Embodiment 1

FIG. 1 (A) is the typical section view of single electron element for Embodiment 1 of the present invention, and (B) shows the plain view of the single electron element. The single electron element 10 as a nanodevice for Embodiment 1 comprises the substrate 1, first insulating layer 2 provided on the substrate 1, one electrode 5A and other electrode 5B provided so as to comprise a nanogap separation on the first insulating layer 2, self-assembled monolayer 6 as an insulating layer set on the one electrode 5A and the other electrode 5B, metal nanoparticle 7 adsorbed on the self-assembled monolayer 6 and placed between the one electrode 5A and the other electrode 5B, first insulating layer 2 and second insulating layer 8 that is provided on the one electrode 5A and the other electrode 5B and buries the self-assembled monolayer 6 and the metal nanoparticle 7.

The nanogap separation is several nm, for example, 2 nm to 12 nm. Around the metal nanoparticle 7, the self-assembled mixed monolayer formed by reaction between the self-assembled monolayer and the organic molecule is adsorbed and provided as an insulating layer. In Embodiment 1, on the first insulating layer 2, gate electrodes 5C and 5D (they can be called side-gate electrodes) are provided in the direction that crosses the array direction of the one electrode 5A and the other electrode 5B, specifically in the perpendicular direction.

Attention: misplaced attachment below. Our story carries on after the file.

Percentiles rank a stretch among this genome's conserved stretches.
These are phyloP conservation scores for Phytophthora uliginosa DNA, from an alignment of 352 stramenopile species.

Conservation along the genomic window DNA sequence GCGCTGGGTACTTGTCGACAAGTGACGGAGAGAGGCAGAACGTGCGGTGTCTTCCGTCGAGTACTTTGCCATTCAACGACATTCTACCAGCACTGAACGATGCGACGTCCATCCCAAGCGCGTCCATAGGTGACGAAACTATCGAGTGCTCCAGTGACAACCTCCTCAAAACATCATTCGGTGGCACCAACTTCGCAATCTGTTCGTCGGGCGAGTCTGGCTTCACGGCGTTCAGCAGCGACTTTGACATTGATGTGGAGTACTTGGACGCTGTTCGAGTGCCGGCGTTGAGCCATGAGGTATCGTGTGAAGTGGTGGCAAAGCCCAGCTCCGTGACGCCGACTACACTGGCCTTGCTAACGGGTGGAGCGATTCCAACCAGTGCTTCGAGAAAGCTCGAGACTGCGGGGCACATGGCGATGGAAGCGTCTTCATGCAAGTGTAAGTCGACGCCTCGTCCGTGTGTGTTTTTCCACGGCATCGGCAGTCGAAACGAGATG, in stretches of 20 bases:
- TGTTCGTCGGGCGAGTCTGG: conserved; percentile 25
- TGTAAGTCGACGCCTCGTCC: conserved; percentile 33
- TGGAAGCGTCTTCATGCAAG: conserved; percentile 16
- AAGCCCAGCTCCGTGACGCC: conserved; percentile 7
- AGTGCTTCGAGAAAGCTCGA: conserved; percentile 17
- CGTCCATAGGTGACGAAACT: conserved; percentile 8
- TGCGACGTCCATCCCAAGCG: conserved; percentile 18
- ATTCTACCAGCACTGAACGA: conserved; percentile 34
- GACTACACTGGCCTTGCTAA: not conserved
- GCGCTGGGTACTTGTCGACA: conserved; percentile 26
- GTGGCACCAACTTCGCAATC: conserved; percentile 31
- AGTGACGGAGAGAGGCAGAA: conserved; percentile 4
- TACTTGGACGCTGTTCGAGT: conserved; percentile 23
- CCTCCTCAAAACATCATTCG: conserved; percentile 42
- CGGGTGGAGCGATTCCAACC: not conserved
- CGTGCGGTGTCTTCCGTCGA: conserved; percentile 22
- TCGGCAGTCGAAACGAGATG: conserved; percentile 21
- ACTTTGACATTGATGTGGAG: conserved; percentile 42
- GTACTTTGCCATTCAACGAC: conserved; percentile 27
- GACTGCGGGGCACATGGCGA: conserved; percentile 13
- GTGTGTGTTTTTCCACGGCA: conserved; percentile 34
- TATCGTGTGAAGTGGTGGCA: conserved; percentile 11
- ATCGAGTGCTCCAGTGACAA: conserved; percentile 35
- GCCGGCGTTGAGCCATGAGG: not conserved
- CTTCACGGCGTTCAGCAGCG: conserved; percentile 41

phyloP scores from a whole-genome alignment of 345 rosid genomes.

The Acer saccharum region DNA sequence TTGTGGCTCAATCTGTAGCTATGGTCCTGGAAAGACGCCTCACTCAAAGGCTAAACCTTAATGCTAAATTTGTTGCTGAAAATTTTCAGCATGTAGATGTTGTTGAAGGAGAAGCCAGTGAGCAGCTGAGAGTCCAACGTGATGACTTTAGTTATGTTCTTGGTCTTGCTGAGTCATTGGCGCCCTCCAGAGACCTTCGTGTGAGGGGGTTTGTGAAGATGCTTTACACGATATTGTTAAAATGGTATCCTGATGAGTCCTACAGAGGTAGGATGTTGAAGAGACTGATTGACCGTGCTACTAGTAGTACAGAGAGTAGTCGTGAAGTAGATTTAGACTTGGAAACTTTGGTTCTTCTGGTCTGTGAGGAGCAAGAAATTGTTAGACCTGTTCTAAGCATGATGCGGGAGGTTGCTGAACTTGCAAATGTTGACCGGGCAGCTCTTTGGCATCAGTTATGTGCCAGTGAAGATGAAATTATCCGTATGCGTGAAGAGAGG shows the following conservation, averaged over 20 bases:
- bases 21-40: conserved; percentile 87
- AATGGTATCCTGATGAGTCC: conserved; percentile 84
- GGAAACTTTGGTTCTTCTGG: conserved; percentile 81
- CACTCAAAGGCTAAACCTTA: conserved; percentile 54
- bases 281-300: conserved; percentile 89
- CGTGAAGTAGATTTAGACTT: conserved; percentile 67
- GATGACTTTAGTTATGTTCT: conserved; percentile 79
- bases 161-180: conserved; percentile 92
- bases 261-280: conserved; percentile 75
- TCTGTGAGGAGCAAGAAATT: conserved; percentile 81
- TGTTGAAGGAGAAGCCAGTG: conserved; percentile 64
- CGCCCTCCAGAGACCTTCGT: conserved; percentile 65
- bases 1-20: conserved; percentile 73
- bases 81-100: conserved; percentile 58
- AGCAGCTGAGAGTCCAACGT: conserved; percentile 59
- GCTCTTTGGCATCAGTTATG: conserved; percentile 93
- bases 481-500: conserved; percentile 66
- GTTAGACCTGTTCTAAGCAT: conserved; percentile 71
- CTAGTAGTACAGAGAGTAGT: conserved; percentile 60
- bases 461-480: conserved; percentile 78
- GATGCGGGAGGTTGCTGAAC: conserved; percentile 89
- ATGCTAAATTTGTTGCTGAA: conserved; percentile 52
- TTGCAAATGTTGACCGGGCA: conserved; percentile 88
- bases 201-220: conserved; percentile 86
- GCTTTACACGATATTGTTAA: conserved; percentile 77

Various semiconductor substrates such as a Si substrate are used for the substrate 1. The first insulating layer 2 is formed by SiO2, Si3N4, etc.

The one electrode 5A and the other electrode 5B are formed by Au, Al, Ag, Cu, etc. The one metal 5A and the other metal 5B can be also formed by laying the adhesion layer and the metal layer one by one. The adhesion layer is formed by Ti, Cr, Ni, etc. and the metal layer is formed on the adhesion layer by different metals such as Au, Al, Ag and Cu.

Various types of the self-assembled monolayer 6 are used. The self-assembled monolayer 6 comprises the first functional group, which is chemically adsorbed to the metal atoms constructing the first electrode 5A, and the second electrode 5B, which is bonded to the first functional group. The first functional group is any one of thiol group, dithiocarbamate group and xanthate group. The second functional group is any one of alkane, alkene, alkane or alkene whose part or whole of hydrogen molecule is replaced by fluorine, amino group, nitro group and amido group.